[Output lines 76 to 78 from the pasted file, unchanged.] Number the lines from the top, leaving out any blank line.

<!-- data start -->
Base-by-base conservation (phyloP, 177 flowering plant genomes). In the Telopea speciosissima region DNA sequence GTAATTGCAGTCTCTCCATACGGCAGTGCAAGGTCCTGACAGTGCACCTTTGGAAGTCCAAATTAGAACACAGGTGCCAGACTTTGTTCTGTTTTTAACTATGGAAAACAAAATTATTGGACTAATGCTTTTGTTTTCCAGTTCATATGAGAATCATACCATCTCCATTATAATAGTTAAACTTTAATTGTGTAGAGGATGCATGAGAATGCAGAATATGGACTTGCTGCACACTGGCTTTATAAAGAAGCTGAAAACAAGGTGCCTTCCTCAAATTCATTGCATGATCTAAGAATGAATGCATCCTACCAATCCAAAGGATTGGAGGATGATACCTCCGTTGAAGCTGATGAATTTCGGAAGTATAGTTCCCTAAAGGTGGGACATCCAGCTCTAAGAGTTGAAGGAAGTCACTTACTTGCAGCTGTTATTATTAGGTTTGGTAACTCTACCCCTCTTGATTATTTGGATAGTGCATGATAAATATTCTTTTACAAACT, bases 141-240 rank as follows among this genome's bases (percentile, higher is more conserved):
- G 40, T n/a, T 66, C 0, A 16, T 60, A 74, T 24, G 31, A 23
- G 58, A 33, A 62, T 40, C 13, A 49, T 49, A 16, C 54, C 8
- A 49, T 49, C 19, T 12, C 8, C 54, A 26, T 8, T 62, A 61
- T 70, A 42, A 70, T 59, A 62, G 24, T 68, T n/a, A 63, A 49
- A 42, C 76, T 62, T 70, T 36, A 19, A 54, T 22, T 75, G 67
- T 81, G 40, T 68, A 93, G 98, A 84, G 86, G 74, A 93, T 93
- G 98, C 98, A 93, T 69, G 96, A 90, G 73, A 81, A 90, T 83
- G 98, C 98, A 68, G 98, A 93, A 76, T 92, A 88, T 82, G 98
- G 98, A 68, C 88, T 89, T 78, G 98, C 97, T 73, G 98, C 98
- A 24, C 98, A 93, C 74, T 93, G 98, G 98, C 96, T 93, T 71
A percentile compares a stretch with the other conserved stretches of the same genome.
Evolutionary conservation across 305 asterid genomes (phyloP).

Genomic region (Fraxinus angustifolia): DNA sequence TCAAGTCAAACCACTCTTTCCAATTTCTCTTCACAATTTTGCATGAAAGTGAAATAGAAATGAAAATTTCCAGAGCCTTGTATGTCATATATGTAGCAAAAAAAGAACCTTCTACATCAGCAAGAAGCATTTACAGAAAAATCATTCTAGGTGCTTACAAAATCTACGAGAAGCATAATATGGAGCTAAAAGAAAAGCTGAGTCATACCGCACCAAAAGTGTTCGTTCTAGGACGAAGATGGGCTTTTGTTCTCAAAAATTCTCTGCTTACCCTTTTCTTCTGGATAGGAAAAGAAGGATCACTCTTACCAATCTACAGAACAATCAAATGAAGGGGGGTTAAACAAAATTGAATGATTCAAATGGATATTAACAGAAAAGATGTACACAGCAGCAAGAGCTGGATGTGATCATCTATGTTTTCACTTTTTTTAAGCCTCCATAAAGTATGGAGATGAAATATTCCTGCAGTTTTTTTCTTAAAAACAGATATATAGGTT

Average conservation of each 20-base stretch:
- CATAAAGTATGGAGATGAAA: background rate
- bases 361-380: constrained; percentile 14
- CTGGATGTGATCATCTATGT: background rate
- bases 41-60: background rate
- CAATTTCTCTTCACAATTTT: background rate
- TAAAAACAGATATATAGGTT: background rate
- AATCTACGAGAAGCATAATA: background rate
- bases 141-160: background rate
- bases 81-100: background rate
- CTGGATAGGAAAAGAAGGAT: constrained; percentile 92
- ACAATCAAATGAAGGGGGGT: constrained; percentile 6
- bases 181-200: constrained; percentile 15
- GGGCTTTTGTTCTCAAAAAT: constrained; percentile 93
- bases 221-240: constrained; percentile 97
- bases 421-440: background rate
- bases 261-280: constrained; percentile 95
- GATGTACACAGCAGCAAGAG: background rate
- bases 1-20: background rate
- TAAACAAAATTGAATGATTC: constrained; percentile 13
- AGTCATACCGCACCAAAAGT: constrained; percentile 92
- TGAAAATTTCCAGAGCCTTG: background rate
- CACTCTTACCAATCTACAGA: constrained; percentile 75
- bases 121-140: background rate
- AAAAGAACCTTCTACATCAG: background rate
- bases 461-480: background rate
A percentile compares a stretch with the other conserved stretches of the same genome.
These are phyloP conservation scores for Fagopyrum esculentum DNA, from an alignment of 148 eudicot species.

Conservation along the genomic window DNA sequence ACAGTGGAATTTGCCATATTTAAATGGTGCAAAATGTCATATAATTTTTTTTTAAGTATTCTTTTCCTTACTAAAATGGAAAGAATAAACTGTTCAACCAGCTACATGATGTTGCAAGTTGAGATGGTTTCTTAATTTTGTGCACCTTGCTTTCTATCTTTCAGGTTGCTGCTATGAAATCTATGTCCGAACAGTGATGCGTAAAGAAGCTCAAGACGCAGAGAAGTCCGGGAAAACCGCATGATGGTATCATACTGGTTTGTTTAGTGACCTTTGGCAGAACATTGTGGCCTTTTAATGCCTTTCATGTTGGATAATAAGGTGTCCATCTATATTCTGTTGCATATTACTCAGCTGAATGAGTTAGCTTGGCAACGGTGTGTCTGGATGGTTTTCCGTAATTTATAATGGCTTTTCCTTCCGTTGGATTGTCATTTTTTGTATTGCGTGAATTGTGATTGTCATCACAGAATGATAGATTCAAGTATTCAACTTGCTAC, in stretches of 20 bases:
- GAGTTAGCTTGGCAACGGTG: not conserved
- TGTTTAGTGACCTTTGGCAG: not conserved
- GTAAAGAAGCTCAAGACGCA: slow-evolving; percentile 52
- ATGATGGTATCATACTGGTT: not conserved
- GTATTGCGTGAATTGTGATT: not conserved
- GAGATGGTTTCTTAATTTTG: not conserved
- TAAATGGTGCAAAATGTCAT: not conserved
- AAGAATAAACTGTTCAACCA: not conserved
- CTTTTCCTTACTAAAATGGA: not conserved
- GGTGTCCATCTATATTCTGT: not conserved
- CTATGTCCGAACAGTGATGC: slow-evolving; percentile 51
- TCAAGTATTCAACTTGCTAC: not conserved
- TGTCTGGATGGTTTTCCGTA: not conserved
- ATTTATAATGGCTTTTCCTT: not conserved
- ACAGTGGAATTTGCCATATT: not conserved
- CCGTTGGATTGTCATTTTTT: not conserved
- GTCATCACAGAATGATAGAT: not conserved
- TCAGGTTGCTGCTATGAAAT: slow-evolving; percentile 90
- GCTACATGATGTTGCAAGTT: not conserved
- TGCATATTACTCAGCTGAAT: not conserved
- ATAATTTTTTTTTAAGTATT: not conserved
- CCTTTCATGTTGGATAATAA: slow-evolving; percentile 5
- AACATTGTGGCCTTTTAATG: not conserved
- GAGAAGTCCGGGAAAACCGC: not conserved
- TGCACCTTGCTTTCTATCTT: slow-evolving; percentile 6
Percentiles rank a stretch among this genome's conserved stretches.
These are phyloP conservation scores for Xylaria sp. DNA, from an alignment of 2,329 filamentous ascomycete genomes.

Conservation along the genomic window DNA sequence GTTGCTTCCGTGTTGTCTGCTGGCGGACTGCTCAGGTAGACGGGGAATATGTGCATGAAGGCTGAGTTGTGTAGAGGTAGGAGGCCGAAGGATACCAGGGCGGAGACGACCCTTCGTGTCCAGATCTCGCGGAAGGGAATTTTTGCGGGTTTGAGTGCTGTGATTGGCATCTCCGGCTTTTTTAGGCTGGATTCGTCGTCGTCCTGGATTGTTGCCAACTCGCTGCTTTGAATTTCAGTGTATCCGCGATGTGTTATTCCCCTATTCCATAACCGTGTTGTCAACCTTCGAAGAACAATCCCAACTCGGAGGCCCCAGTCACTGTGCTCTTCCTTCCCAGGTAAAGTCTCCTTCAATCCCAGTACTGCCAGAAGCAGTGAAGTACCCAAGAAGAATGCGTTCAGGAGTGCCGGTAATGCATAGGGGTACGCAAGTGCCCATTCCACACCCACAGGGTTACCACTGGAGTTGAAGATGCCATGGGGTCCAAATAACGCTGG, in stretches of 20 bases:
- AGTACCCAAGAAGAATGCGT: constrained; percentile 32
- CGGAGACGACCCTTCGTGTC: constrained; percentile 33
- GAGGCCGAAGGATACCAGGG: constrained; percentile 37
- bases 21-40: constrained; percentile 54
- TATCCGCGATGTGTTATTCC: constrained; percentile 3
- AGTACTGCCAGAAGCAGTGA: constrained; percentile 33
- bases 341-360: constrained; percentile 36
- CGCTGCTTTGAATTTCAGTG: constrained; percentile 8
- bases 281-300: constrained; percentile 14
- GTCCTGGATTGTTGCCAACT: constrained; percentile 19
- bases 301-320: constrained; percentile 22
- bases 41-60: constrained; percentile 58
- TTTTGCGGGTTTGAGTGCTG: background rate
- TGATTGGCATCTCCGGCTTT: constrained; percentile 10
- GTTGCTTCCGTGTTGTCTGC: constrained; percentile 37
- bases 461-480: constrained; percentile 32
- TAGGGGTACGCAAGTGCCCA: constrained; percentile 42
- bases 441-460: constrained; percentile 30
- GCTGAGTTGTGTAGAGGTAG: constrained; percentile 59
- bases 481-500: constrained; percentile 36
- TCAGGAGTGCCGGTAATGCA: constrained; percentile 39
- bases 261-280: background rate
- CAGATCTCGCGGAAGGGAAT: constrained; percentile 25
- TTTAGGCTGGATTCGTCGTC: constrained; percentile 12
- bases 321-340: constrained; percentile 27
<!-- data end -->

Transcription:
- TATCCGCGATGTGTTATTCC: constrained; percentile 3
- AGTACTGCCAGAAGCAGTGA: constrained; percentile 33
- bases 341-360: constrained; percentile 36